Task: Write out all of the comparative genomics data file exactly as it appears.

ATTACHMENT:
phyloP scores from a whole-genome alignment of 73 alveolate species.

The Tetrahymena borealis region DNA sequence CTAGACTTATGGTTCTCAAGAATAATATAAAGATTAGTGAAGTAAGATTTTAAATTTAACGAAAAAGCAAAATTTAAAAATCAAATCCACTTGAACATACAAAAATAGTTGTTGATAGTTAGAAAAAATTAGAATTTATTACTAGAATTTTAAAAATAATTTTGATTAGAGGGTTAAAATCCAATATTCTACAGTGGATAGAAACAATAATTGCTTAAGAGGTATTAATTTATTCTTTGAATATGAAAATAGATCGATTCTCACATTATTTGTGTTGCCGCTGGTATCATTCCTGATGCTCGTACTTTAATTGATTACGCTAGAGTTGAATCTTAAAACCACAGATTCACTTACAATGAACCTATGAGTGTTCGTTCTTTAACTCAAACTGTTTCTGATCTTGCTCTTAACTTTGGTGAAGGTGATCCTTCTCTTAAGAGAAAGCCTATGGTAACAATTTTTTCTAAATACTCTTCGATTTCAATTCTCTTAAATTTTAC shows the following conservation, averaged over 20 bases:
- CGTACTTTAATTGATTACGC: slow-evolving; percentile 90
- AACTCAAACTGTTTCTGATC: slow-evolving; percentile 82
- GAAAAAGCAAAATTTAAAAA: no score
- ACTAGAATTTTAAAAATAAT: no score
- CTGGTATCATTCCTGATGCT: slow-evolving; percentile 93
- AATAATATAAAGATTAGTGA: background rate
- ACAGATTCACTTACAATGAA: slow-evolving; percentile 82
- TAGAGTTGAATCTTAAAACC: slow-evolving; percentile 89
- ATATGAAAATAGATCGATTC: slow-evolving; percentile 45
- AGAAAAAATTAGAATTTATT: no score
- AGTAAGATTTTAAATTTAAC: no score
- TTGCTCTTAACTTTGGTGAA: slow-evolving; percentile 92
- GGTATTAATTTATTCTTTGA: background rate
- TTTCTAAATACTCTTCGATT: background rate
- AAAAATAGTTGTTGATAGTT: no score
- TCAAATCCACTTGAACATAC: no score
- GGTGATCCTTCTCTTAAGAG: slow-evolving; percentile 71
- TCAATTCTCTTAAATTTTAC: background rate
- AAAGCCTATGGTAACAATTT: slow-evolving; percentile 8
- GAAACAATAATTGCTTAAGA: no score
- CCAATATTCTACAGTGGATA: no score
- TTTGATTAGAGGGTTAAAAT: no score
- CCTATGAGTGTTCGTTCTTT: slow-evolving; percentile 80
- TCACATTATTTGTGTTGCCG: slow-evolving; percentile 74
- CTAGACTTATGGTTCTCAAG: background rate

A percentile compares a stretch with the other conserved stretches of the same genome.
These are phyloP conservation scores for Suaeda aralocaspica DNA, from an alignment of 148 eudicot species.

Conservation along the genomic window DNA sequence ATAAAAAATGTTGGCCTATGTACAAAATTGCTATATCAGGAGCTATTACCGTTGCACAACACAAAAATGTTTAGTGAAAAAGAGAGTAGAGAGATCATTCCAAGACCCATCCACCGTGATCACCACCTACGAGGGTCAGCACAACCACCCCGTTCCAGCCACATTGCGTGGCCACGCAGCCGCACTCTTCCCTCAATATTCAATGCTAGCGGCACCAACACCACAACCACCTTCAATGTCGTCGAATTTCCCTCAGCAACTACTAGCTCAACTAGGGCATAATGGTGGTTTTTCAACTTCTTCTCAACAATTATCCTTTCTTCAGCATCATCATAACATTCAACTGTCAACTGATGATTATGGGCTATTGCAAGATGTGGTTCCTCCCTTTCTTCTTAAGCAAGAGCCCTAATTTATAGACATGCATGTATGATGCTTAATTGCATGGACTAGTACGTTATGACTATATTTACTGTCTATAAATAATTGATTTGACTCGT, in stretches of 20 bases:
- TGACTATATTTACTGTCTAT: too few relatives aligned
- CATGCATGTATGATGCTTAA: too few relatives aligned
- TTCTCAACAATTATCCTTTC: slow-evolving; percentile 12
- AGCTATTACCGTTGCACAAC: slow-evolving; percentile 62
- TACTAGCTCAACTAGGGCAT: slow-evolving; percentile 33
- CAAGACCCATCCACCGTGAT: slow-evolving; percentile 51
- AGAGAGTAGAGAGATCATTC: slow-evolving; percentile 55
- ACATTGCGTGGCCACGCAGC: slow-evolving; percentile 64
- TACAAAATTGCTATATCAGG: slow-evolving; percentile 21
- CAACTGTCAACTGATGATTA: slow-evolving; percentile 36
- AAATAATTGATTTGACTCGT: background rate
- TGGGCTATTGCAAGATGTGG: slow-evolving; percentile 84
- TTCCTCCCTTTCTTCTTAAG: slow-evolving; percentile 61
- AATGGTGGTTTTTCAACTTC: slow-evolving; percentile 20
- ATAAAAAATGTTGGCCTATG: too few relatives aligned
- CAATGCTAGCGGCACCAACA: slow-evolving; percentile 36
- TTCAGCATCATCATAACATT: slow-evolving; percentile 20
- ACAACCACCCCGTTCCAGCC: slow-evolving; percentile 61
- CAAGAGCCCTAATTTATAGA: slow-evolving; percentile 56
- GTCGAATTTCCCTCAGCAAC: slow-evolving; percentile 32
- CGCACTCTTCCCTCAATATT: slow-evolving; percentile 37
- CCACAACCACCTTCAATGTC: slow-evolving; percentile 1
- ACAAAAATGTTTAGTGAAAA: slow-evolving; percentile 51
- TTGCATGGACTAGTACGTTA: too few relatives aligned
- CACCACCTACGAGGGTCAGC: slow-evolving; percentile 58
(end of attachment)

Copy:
phyloP scores from a whole-genome alignment of 73 alveolate species.

The Tetrahymena borealis region DNA sequence CTAGACTTATGGTTCTCAAGAATAATATAAAGATTAGTGAAGTAAGATTTTAAATTTAACGAAAAAGCAAAATTTAAAAATCAAATCCACTTGAACATACAAAAATAGTTGTTGATAGTTAGAAAAAATTAGAATTTATTACTAGAATTTTAAAAATAATTTTGATTAGAGGGTTAAAATCCAATATTCTACAGTGGATAGAAACAATAATTGCTTAAGAGGTATTAATTTATTCTTTGAATATGAAAATAGATCGATTCTCACATTATTTGTGTTGCCGCTGGTATCATTCCTGATGCTCGTACTTTAATTGATTACGCTAGAGTTGAATCTTAAAACCACAGATTCACTTACAATGAACCTATGAGTGTTCGTTCTTTAACTCAAACTGTTTCTGATCTTGCTCTTAACTTTGGTGAAGGTGATCCTTCTCTTAAGAGAAAGCCTATGGTAACAATTTTTTCTAAATACTCTTCGATTTCAATTCTCTTAAATTTTAC shows the following conservation, averaged over 20 bases:
- CGTACTTTAATTGATTACGC: slow-evolving; percentile 90
- AACTCAAACTGTTTCTGATC: slow-evolving; percentile 82
- GAAAAAGCAAAATTTAAAAA: no score
- ACTAGAATTTTAAAAATAAT: no score
- CTGGTATCATTCCTGATGCT: slow-evolving; percentile 93
- AATAATATAAAGATTAGTGA: background rate
- ACAGATTCACTTACAATGAA: slow-evolving; percentile 82
- TAGAGTTGAATCTTAAAACC: slow-evolving; percentile 89
- ATATGAAAATAGATCGATTC: slow-evolving; percentile 45
- AGAAAAAATTAGAATTTATT: no score
- AGTAAGATTTTAAATTTAAC: no score
- TTGCTCTTAACTTTGGTGAA: slow-evolving; percentile 92
- GGTATTAATTTATTCTTTGA: background rate
- TTTCTAAATACTCTTCGATT: background rate
- AAAAATAGTTGTTGATAGTT: no score
- TCAAATCCACTTGAACATAC: no score
- GGTGATCCTTCTCTTAAGAG: slow-evolving; percentile 71
- TCAATTCTCTTAAATTTTAC: background rate
- AAAGCCTATGGTAACAATTT: slow-evolving; percentile 8
- GAAACAATAATTGCTTAAGA: no score
- CCAATATTCTACAGTGGATA: no score
- TTTGATTAGAGGGTTAAAAT: no score
- CCTATGAGTGTTCGTTCTTT: slow-evolving; percentile 80
- TCACATTATTTGTGTTGCCG: slow-evolving; percentile 74
- CTAGACTTATGGTTCTCAAG: background rate

A percentile compares a stretch with the other conserved stretches of the same genome.
These are phyloP conservation scores for Suaeda aralocaspica DNA, from an alignment of 148 eudicot species.

Conservation along the genomic window DNA sequence ATAAAAAATGTTGGCCTATGTACAAAATTGCTATATCAGGAGCTATTACCGTTGCACAACACAAAAATGTTTAGTGAAAAAGAGAGTAGAGAGATCATTCCAAGACCCATCCACCGTGATCACCACCTACGAGGGTCAGCACAACCACCCCGTTCCAGCCACATTGCGTGGCCACGCAGCCGCACTCTTCCCTCAATATTCAATGCTAGCGGCACCAACACCACAACCACCTTCAATGTCGTCGAATTTCCCTCAGCAACTACTAGCTCAACTAGGGCATAATGGTGGTTTTTCAACTTCTTCTCAACAATTATCCTTTCTTCAGCATCATCATAACATTCAACTGTCAACTGATGATTATGGGCTATTGCAAGATGTGGTTCCTCCCTTTCTTCTTAAGCAAGAGCCCTAATTTATAGACATGCATGTATGATGCTTAATTGCATGGACTAGTACGTTATGACTATATTTACTGTCTATAAATAATTGATTTGACTCGT, in stretches of 20 bases:
- TGACTATATTTACTGTCTAT: too few relatives aligned
- CATGCATGTATGATGCTTAA: too few relatives aligned
- TTCTCAACAATTATCCTTTC: slow-evolving; percentile 12
- AGCTATTACCGTTGCACAAC: slow-evolving; percentile 62
- TACTAGCTCAACTAGGGCAT: slow-evolving; percentile 33
- CAAGACCCATCCACCGTGAT: slow-evolving; percentile 51
- AGAGAGTAGAGAGATCATTC: slow-evolving; percentile 55
- ACATTGCGTGGCCACGCAGC: slow-evolving; percentile 64
- TACAAAATTGCTATATCAGG: slow-evolving; percentile 21
- CAACTGTCAACTGATGATTA: slow-evolving; percentile 36
- AAATAATTGATTTGACTCGT: background rate
- TGGGCTATTGCAAGATGTGG: slow-evolving; percentile 84
- TTCCTCCCTTTCTTCTTAAG: slow-evolving; percentile 61
- AATGGTGGTTTTTCAACTTC: slow-evolving; percentile 20
- ATAAAAAATGTTGGCCTATG: too few relatives aligned
- CAATGCTAGCGGCACCAACA: slow-evolving; percentile 36
- TTCAGCATCATCATAACATT: slow-evolving; percentile 20
- ACAACCACCCCGTTCCAGCC: slow-evolving; percentile 61
- CAAGAGCCCTAATTTATAGA: slow-evolving; percentile 56
- GTCGAATTTCCCTCAGCAAC: slow-evolving; percentile 32
- CGCACTCTTCCCTCAATATT: slow-evolving; percentile 37
- CCACAACCACCTTCAATGTC: slow-evolving; percentile 1
- ACAAAAATGTTTAGTGAAAA: slow-evolving; percentile 51
- TTGCATGGACTAGTACGTTA: too few relatives aligned
- CACCACCTACGAGGGTCAGC: slow-evolving; percentile 58